Lorna Scott
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Portraying the overbearing boss of James McAvoy in the blockbuster film “Wanted” (2008)
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American veteran actress Lorna Scott is recognized for her comedic timing and dramatic skills. In show business for nearly two decades, she is perhaps best known for portraying the overbearing boss of James McAvoy in the blockbuster film “Wanted” (2008) and the awkward next door neighbor in the ABC sitcom “Surviving Suburbia” (2009). She also played Vera Lisso in the independent film “Sordid Lives” (2000) and the TV series adaptation “Sordid Lives: The Series” (2008). Other films Scott has acted in include “Little Miss Millions” (1993), “Save” (1995), “Primary Colors” (1998),“Ghost World” (2001), “Rock Star” (2001), “Stealing Harvard” (2002), “Anger Management” (2003), “Bad Santa” (2003), “Freaky Friday” (2003), “Something's Gotta Give” (2003), “Cellular” (2004), “The Heartbreak Kid” (2007), “Bedtime Stories” (2008), “Role Model” (2008) and “17 Again” (2009). Scott has also appeared in countless TV series, including “Married with Children,” “Party of Five,” “Boy Meets World,” “Diagnosis Murder,” “ER,” “Bakersfield P.D.,” “Buffy the Vampire Slayer,” “Charmed,” “Desperate Housewives,” “Criminal Minds,” “True Blood” and “Trust Me,” as well as in the TV films “Ordinary Miracle” (2005) and “Kiss At Midnight” (2008), to name a few.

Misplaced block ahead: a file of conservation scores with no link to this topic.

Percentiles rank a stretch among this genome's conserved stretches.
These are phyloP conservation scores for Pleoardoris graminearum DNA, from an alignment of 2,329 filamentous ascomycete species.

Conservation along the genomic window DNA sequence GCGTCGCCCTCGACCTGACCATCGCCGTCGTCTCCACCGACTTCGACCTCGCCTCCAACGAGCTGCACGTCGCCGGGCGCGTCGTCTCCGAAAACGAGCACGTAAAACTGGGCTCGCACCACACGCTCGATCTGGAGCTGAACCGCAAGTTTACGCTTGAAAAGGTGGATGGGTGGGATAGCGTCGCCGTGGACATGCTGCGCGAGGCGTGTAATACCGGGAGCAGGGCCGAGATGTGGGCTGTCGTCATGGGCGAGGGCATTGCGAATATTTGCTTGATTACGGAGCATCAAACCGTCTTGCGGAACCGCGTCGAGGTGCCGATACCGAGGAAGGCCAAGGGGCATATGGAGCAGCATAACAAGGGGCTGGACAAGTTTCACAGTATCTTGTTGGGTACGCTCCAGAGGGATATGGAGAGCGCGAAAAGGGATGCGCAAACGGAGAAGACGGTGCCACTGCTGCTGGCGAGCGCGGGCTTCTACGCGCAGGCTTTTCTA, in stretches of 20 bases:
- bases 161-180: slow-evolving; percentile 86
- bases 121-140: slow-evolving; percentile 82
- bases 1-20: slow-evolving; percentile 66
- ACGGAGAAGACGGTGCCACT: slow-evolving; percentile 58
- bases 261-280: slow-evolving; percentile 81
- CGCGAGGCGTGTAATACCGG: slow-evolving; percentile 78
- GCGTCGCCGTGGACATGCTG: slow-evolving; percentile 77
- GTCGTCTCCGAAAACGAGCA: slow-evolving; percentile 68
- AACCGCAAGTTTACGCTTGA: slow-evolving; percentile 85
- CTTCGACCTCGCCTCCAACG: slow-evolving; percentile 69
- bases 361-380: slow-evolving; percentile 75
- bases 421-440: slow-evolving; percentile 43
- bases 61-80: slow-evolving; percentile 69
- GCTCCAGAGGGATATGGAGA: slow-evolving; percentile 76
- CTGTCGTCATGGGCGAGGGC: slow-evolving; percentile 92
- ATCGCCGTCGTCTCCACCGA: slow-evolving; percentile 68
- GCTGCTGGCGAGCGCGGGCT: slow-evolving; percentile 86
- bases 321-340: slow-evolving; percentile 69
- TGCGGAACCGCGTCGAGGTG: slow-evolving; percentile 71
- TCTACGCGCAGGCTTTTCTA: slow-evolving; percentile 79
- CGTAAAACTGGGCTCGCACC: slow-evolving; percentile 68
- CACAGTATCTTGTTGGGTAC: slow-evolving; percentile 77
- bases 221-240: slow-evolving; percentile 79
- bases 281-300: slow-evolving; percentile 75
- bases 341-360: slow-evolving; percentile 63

Childhood and Family:

Scott has participated in a number of charities, including those supporting animal rights, breast cancer awareness and causes that help women. Some organizations she has supported include the SPCA, the Susan G. Komen Foundation, the Bill Foundation, and the Sierra Club.

Surviving Suburbia


Lorna Scott made her big screen debut in the independent film “Hero” (1985), for filmmaker Alexandre Rockwell. She then disappeared from the screen for many years before appearing on the small screen with guest spots in “Designing Women,” “Gabriel's Fire” (both 1990), “The Wonder Years” (1991), “Life Goes On,” “Rachel Gunn, R.N.,” “The Larry Sanders Show” and “Wings” (all 1992), “Bodies of Evidence,” “Grace Under Fire” (both 1993), “Married with Children,” “Party of Five,” “Boy Meets World,” “Blossom,” “On Our Own” (all 1994), “Hearts Afire,” “Diagnosis Murder,” “Family Matters” and “ER,” (all 1995). She also appeared in the series “Bakersfield P.D.,” (1993 and 1994) and “Coach” (1992 and 1995).

In 1992, Scott appeared in the television movie “Honor Thy Mother,” which was based on the book “Blood Games” by Jerry Bledsoe. She was reunited with the director of the film, David Greene, for the ABC thriller “Willing to Kill: The Texas Cheerleader Story” (also 1992), which starred Lesley Ann Warren as Wanda Holloway. A year later, she returned to the independent circuit in the Jim Wynorski directed “Little Miss Millions” (1993), in which she was cast opposite Howard Hasseman and Jennifer Love Hewitt. Following a string of TV film appearances, she landed a supporting role in the Sundance Film Festival premiered thriller “Save” (1995), which starred Julianne Moore and was written and directed by Todd Haynes.